KeenKatie Gilmartin helped me analyze the drawing and determine what to put in each plate. I decided to put the upper part of the shoe and insole on one plate and the lower part of the shoe (including part of the insole) on another.  The insole part would overlap, helping with registration and creating an area where the two colors would overlap.  Katie showed me how to register the images so they would be perfectly aligned when I printed the two plates on one piece of paper.

Keen-Plate-2I reversed the drawing using the light table, then carved like a mad woman.  I was able to carve the two 4″ x 6″ plates and make one print (and one ghost print) by the end of the three hour class.  Somehow, during carving, I got the “N” in Keen backwards!!!Keen-Plate-1 Our two colors that evening were orange and raspberry, so I used orange on the lower plate and raspberry on the other.  There were only five minutes remaining in classs, and everyone had some last minute printing to do.  Very exciting moment when my print came off the press, perfectly aligned!!! Here’s the resulting two color print.

keen-shoeHere it is in a second colorway – printed 21May2014 on white paper


Daily Drawing Practice

My-Green-HillsI have gotten back to my practice of carrying around a sketchbook and drawing daily.  I took an online course Sketchbook Skool over the past several weeks to help myself get going again and to learn from artists known for their sketchbook journals.


Each week we had a new instructor -Danny Gregory, Koosje Koene, Tommy KaneRoz Stendahl, Prashant Miranda, and Jane Lafazio – video and written instruction, and a private facebook page to share our drawings and observations about drawing. 


I found the class inspiring and challenging.  Each instructor gave us different techniques and ideas to try.

Beach-DreamsOne new idea for me was to draw directly with pen in my sketchbook (no preliminary pencil drawing), no tearing out “bad” pages, no quitting when I make a mistake – but keep going forward and finding a way to “make it work”.

Waterford-owl Orchid-PlantThese sample pages were all done with ink pen and water color.  Some have additional colored pencil.  This seemed to be my favorite combination of portable drawing tools.


Northern California Inspirations

I am thrilled that an image from my quilt Rain Dance is featured on the postcard for the SAQA Regional Show  Northern California Inspirations at the San Jose Museum of Quilts and Textiles.  I haven’t had a chance to see the show, but I hear it is beautiful.

Northern CA Inspirations

From left to right, images on the postcard front are by artists Kathy Grady, Denise Oyama Miller, Wendi Bucey, Ann Sanderson, Priscilla Read, and Giny Dixon.

I’m looking forward to seeing the show at the SAQA Regional Meeting on Wednesday, May 14 from 11AM-2PM at the San Jose Quilt and Textile Museum.  The program will include gallery talks by selected artists about their work and inspiration.

Our reception will be on Sunday June 8, 2014 3-5 PM at the museum where we will have light refreshments and hear a panel discussion regarding the 48 quilts from Quilt National `13 also featured at the museum.  Fiber Talks! tickets available are here; the reception is open to all museum visitors.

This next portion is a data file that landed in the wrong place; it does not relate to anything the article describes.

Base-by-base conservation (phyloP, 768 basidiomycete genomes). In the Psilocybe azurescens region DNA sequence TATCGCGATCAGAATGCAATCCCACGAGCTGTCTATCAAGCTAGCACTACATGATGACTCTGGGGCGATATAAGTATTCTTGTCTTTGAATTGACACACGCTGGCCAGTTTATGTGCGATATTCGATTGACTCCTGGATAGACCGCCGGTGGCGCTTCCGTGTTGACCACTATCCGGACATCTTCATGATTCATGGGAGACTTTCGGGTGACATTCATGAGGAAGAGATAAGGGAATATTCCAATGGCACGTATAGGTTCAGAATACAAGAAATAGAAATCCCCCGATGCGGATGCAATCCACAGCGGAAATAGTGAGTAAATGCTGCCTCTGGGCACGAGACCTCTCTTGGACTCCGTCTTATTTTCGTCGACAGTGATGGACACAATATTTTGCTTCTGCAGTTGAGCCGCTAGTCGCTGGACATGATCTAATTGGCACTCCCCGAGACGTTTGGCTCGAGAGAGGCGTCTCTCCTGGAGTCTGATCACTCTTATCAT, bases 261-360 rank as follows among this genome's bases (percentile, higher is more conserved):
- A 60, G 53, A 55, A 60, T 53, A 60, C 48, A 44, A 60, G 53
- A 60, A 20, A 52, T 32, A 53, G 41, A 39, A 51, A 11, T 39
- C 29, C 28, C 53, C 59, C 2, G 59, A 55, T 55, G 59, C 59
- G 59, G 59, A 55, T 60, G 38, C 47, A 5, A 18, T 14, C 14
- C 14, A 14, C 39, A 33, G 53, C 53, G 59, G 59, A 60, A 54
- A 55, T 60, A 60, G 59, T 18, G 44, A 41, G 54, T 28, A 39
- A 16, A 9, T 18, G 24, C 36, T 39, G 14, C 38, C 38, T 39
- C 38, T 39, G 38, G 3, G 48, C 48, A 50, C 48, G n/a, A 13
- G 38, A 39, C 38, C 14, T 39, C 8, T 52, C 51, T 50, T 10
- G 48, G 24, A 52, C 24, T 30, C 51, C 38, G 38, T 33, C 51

Visitors are welcome at both events. To learn more about the show, click this link. 

Two new prints

A few weeks ago I completed a silk screening class at San Francisco Art Institute with artist Jonathan Palmer.  I was inspired by some of his prints where he combined silk screening and relief printing and decided to create my own series using these techniques.  I posted about it here.

I created three related prints with a background nest-like structure, plus bird elements, such as feathers, wings, and birds. Then I printed linocut body parts over this.  The project is still in progress, but I’ve completed all the prints and machine quilting for two of the pieces. I did some experimenting with the stitching and found that adding some thin batting added depth and texture.  Without that, the stitching didn’t seem to add much.  After completing the quilting, I mounted the pieces onto 18″ x 24″ stretcher bars.

18″ x 24″


Read_-Cor-ValuesCor Values
18″ x 24″

SkullsSkull Prints
Need to dry about 6 weeks.

Silkscreen meets Lino

Several months ago I created this linocut of a heart.  The photo below shows my initial sketches, the carved linoleum, and the print on paper and on fabric.  I wanted to take it further, but wasn’t sure what I wanted to do with it.

Final-Crit---HeartsI’m currently enrolled in a six week silkscreen printing class at San Francisco Art Institute with artist Jonathan Palmer.  The class has just three other students, so we have plenty of time to get help with the techniques that all take time to learn.  I am intrigued with the idea of combining silkscreen images with some of my  linocuts.  The heart lino seemed like a good starting point for exploring this.  Here are some photos of my first project where I silkscreened a hand drawn nest-like background and some wings, then printed the heart over it.  I’m pleased with the result.



Rain Dance

Here’s an update on the printed piece started during a quilting retreat in Healdsburg.   I finished it today and titled it Rain Dance.

I was inspired to create a California themed linoleum block print on a background pieced from yellow and white scraps (more here).  The colors and silhouetted dry seedpods represent our current too dry weather in California.  I accented the printed background texture with metallic threads to represent rain.  RainDance

Rain Dance 24″ x 20″

RainDanceDetailRain Dance (Detail)

Update: Mar 13, 2014 – This piece will be included in Northern California Inspirations at the San Jose Museum of Quilts  from May 6 – July 16, 2014.

WWII Nurses

I just learned that my quilt, WWII Nurses, has been accepted as part of the WWII Home Front Quilt Challenge that will be shown at a special exhibit at the Voices in Cloth quit show.   The quilts will also be displayed on an online exhibit and other Bay Area venues. The quilts in this exhibit honor civilian efforts on the home front during WWII and will help promote the Rosie the Riveter/World War II Home Front National Historical Park, located in Richmond, California.


WWII Nurses, 24″ x 16″, Hand Quilted, 2014

For this little 24″ x 16″ quilt, I superimposed this photo of my mom (lower left) with her nurse friends over the image of a US flag, then printed it onto fabric and added a border and hand quilting.